It's hard to imagine a grander or more fitting venue for Justin Butcher's one-man interpretation of The Passion (presumably referencing the unfinished Milton ode rather than the overwrought Gibson movie) than St. Peter's Cathedral.
The undeniably controversial take on the familiar tale recasts Jesus as Yeshu'a Ibn Al Yosef (Joshua, son of Joseph in a mixture of Hebrew and Arabic), a dangerous religious fanatic hell-bent (sorry) on overthrowing the Roman status quo. The story is told from the perspective of Satan, who is played as an counter-terrorism official tracking the movements of this dangerous radical. It's a unique spin on the religious canon that is both topical and insidiously clever.
Butcher clearly has the writing chops (sorry again) to back up the bold approach, too. He weaves lyrical flights of prose and poetry into the performance that marry well with his animated portrayals of famous Judaeo-Christian figures. The story is framed against some of the more famous of the parables of Jesus' life, such as that of the Good Samaritan, or the miracle of the feeding of the masses. Butcher's interpretation compares these tales against the theological 'gates of sin' that one must pass through to ascend out of hell and into salvation; an ingenious narrative working that comments on ideological indoctrination.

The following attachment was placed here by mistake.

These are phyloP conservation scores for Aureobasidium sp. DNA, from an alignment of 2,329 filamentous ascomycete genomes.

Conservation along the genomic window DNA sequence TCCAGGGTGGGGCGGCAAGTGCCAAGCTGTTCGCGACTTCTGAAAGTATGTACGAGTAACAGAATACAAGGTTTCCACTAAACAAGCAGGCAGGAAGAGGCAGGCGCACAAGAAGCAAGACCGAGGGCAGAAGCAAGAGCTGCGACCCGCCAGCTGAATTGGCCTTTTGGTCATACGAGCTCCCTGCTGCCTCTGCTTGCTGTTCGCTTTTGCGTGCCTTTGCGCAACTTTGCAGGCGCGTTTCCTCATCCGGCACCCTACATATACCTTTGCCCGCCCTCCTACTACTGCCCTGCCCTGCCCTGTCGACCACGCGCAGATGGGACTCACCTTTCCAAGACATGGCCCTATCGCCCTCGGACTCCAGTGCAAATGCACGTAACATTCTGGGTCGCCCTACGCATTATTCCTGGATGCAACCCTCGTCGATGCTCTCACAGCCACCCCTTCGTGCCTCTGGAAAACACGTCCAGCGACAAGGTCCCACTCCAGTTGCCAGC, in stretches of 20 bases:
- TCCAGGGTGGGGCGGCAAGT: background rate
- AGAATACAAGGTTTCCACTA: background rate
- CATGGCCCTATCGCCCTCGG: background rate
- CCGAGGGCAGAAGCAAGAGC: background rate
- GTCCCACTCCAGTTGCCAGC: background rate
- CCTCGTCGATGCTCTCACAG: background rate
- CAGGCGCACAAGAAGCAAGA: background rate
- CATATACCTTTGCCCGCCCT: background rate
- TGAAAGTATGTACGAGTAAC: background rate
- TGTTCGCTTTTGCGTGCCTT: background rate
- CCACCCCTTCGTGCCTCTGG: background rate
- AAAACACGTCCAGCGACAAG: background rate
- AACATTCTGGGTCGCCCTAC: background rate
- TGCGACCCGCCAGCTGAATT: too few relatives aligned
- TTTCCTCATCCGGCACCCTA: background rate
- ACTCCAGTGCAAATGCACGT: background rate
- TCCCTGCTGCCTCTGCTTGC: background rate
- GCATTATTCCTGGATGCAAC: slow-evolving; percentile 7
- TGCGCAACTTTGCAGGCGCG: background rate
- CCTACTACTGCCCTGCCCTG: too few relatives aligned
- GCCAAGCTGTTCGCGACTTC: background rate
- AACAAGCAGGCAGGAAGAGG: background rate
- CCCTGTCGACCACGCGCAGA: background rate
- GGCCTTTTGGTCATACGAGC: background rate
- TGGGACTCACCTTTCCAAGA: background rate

His performance is compelling, portraying the insidious needling of Satan as effortlessly as the other-worldly grace of the Son of David. He makes full use of his scant collection of props, including an inspired employ of a red sash that would make the habitual daytime visitors of the cathedral succumb to a fit of the vapours. In that vein, I must commend St. Peters for their bravery in hosting such a heretical take on their hallowed lore. What good sports.
The Devil's Passion takes topical issues confronting our society and inserts them into a familiar tale to force us to rethink our perspectives on these ideas. Well-written, well-acted and just downright fun at times, this is a play that anyone with even the vaguest interest in the role of religion in society must see.
Just maybe dress light and bring a fan, as our steamy performance gave new meaning to the phrase, "hotter than a sinner in church".